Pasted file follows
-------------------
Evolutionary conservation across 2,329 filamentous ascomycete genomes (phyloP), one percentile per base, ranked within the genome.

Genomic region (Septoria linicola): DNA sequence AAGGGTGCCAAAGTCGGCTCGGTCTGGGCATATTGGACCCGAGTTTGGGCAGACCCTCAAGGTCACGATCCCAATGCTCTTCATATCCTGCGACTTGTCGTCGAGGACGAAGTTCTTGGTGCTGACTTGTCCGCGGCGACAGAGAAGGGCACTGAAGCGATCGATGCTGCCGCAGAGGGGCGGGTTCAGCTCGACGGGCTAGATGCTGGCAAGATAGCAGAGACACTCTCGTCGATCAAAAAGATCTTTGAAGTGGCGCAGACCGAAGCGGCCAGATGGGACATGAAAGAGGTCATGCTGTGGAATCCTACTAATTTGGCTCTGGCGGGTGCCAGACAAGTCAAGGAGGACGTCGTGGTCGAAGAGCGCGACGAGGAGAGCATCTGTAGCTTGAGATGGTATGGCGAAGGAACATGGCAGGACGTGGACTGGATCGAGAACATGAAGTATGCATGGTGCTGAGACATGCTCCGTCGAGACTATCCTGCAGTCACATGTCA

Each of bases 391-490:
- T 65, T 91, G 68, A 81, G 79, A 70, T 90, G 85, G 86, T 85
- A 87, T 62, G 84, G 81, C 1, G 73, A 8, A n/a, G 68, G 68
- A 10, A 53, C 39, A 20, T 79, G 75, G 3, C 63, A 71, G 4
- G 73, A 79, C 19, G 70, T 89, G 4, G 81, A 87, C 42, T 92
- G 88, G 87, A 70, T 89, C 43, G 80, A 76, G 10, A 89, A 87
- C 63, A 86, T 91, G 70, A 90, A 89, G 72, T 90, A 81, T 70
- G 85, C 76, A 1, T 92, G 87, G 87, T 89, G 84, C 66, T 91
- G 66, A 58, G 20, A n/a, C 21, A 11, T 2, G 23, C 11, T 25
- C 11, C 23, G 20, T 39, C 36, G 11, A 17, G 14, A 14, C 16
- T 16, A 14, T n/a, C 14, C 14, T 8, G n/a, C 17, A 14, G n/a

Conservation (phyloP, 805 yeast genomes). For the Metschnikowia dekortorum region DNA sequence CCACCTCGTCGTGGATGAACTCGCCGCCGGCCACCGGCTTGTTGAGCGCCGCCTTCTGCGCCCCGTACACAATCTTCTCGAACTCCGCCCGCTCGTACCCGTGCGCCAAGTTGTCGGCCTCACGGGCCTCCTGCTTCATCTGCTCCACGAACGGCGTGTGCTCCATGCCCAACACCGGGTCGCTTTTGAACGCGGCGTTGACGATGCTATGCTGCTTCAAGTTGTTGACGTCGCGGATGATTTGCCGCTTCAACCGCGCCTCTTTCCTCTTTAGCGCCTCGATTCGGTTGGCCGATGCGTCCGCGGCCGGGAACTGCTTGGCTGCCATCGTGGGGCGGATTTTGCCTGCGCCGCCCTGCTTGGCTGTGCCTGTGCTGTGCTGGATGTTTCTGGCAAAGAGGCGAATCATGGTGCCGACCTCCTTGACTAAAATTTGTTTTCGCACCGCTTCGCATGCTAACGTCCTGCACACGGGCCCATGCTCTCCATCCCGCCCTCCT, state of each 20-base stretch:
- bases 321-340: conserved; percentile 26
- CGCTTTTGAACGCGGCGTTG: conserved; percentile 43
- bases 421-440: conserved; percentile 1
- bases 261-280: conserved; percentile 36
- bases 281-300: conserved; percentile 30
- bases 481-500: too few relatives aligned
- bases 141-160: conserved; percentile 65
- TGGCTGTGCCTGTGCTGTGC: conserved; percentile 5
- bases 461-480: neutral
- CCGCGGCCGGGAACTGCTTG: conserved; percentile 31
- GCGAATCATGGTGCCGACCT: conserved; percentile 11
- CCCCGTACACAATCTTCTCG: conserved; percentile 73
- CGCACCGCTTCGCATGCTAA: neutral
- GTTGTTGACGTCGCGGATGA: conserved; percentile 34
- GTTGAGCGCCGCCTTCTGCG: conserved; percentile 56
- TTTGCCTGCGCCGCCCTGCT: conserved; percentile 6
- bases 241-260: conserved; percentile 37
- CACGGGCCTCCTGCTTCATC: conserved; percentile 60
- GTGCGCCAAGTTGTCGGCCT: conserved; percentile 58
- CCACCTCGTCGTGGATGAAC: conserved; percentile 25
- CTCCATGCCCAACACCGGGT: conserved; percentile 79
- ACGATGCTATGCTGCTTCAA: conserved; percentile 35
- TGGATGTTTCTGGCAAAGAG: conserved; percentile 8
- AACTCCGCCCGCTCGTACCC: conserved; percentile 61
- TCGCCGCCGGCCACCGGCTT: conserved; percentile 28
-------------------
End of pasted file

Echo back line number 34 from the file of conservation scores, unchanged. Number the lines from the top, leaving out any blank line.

- CCACCTCGTCGTGGATGAAC: conserved; percentile 25